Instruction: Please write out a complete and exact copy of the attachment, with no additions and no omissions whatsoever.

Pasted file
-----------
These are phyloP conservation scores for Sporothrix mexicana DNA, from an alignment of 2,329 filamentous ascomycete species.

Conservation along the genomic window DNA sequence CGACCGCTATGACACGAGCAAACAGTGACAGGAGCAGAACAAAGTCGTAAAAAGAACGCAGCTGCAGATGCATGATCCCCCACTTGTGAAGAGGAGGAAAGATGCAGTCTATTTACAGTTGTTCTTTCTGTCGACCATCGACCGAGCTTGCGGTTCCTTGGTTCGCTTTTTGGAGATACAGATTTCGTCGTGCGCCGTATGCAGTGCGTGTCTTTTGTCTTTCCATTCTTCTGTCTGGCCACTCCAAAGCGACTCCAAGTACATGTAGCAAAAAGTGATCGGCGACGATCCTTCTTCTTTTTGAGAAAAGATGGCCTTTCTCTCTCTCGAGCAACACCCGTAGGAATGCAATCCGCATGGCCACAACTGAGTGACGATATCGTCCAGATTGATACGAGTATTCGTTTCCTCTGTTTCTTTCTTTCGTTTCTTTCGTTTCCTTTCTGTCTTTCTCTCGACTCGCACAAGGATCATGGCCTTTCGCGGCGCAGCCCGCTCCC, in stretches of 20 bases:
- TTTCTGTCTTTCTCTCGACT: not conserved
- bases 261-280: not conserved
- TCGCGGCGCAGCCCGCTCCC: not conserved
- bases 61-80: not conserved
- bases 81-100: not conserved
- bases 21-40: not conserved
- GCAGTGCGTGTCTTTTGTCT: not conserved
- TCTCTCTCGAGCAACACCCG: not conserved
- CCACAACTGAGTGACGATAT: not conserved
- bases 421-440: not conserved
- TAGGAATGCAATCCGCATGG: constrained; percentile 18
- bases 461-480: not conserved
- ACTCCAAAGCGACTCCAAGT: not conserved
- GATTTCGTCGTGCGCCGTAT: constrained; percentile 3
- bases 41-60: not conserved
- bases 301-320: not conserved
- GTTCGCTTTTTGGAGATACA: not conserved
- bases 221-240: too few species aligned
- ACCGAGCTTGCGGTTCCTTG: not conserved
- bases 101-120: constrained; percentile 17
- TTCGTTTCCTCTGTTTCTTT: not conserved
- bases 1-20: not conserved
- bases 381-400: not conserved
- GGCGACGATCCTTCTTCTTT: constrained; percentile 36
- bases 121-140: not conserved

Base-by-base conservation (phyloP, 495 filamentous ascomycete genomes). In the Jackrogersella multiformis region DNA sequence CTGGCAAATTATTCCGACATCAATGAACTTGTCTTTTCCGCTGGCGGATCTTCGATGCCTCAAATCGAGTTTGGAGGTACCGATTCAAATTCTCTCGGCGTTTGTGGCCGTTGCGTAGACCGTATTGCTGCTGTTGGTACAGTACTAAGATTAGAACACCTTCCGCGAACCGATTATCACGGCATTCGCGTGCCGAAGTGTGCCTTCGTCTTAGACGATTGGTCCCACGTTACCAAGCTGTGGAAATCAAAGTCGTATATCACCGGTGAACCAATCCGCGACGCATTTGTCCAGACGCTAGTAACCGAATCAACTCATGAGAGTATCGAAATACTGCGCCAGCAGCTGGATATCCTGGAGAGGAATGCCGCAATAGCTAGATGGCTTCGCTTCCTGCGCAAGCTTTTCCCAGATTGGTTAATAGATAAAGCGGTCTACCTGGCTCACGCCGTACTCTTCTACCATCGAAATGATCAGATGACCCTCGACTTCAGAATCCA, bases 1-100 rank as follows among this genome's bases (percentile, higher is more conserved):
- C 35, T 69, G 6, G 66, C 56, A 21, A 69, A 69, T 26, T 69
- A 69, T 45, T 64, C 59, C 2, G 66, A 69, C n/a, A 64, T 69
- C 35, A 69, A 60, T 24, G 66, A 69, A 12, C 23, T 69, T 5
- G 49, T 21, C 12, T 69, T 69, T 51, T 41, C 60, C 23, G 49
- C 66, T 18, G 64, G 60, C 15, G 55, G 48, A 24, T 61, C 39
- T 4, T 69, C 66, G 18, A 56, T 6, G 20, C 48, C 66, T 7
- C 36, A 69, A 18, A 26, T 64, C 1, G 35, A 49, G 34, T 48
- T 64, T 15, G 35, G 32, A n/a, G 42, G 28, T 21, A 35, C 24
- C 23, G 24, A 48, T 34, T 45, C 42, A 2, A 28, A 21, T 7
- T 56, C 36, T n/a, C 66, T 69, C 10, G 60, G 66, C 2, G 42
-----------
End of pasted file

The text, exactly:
These are phyloP conservation scores for Sporothrix mexicana DNA, from an alignment of 2,329 filamentous ascomycete species.

Conservation along the genomic window DNA sequence CGACCGCTATGACACGAGCAAACAGTGACAGGAGCAGAACAAAGTCGTAAAAAGAACGCAGCTGCAGATGCATGATCCCCCACTTGTGAAGAGGAGGAAAGATGCAGTCTATTTACAGTTGTTCTTTCTGTCGACCATCGACCGAGCTTGCGGTTCCTTGGTTCGCTTTTTGGAGATACAGATTTCGTCGTGCGCCGTATGCAGTGCGTGTCTTTTGTCTTTCCATTCTTCTGTCTGGCCACTCCAAAGCGACTCCAAGTACATGTAGCAAAAAGTGATCGGCGACGATCCTTCTTCTTTTTGAGAAAAGATGGCCTTTCTCTCTCTCGAGCAACACCCGTAGGAATGCAATCCGCATGGCCACAACTGAGTGACGATATCGTCCAGATTGATACGAGTATTCGTTTCCTCTGTTTCTTTCTTTCGTTTCTTTCGTTTCCTTTCTGTCTTTCTCTCGACTCGCACAAGGATCATGGCCTTTCGCGGCGCAGCCCGCTCCC, in stretches of 20 bases:
- TTTCTGTCTTTCTCTCGACT: not conserved
- bases 261-280: not conserved
- TCGCGGCGCAGCCCGCTCCC: not conserved
- bases 61-80: not conserved
- bases 81-100: not conserved
- bases 21-40: not conserved
- GCAGTGCGTGTCTTTTGTCT: not conserved
- TCTCTCTCGAGCAACACCCG: not conserved
- CCACAACTGAGTGACGATAT: not conserved
- bases 421-440: not conserved
- TAGGAATGCAATCCGCATGG: constrained; percentile 18
- bases 461-480: not conserved
- ACTCCAAAGCGACTCCAAGT: not conserved
- GATTTCGTCGTGCGCCGTAT: constrained; percentile 3
- bases 41-60: not conserved
- bases 301-320: not conserved
- GTTCGCTTTTTGGAGATACA: not conserved
- bases 221-240: too few species aligned
- ACCGAGCTTGCGGTTCCTTG: not conserved
- bases 101-120: constrained; percentile 17
- TTCGTTTCCTCTGTTTCTTT: not conserved
- bases 1-20: not conserved
- bases 381-400: not conserved
- GGCGACGATCCTTCTTCTTT: constrained; percentile 36
- bases 121-140: not conserved

Base-by-base conservation (phyloP, 495 filamentous ascomycete genomes). In the Jackrogersella multiformis region DNA sequence CTGGCAAATTATTCCGACATCAATGAACTTGTCTTTTCCGCTGGCGGATCTTCGATGCCTCAAATCGAGTTTGGAGGTACCGATTCAAATTCTCTCGGCGTTTGTGGCCGTTGCGTAGACCGTATTGCTGCTGTTGGTACAGTACTAAGATTAGAACACCTTCCGCGAACCGATTATCACGGCATTCGCGTGCCGAAGTGTGCCTTCGTCTTAGACGATTGGTCCCACGTTACCAAGCTGTGGAAATCAAAGTCGTATATCACCGGTGAACCAATCCGCGACGCATTTGTCCAGACGCTAGTAACCGAATCAACTCATGAGAGTATCGAAATACTGCGCCAGCAGCTGGATATCCTGGAGAGGAATGCCGCAATAGCTAGATGGCTTCGCTTCCTGCGCAAGCTTTTCCCAGATTGGTTAATAGATAAAGCGGTCTACCTGGCTCACGCCGTACTCTTCTACCATCGAAATGATCAGATGACCCTCGACTTCAGAATCCA, bases 1-100 rank as follows among this genome's bases (percentile, higher is more conserved):
- C 35, T 69, G 6, G 66, C 56, A 21, A 69, A 69, T 26, T 69
- A 69, T 45, T 64, C 59, C 2, G 66, A 69, C n/a, A 64, T 69
- C 35, A 69, A 60, T 24, G 66, A 69, A 12, C 23, T 69, T 5
- G 49, T 21, C 12, T 69, T 69, T 51, T 41, C 60, C 23, G 49
- C 66, T 18, G 64, G 60, C 15, G 55, G 48, A 24, T 61, C 39
- T 4, T 69, C 66, G 18, A 56, T 6, G 20, C 48, C 66, T 7
- C 36, A 69, A 18, A 26, T 64, C 1, G 35, A 49, G 34, T 48
- T 64, T 15, G 35, G 32, A n/a, G 42, G 28, T 21, A 35, C 24
- C 23, G 24, A 48, T 34, T 45, C 42, A 2, A 28, A 21, T 7
- T 56, C 36, T n/a, C 66, T 69, C 10, G 60, G 66, C 2, G 42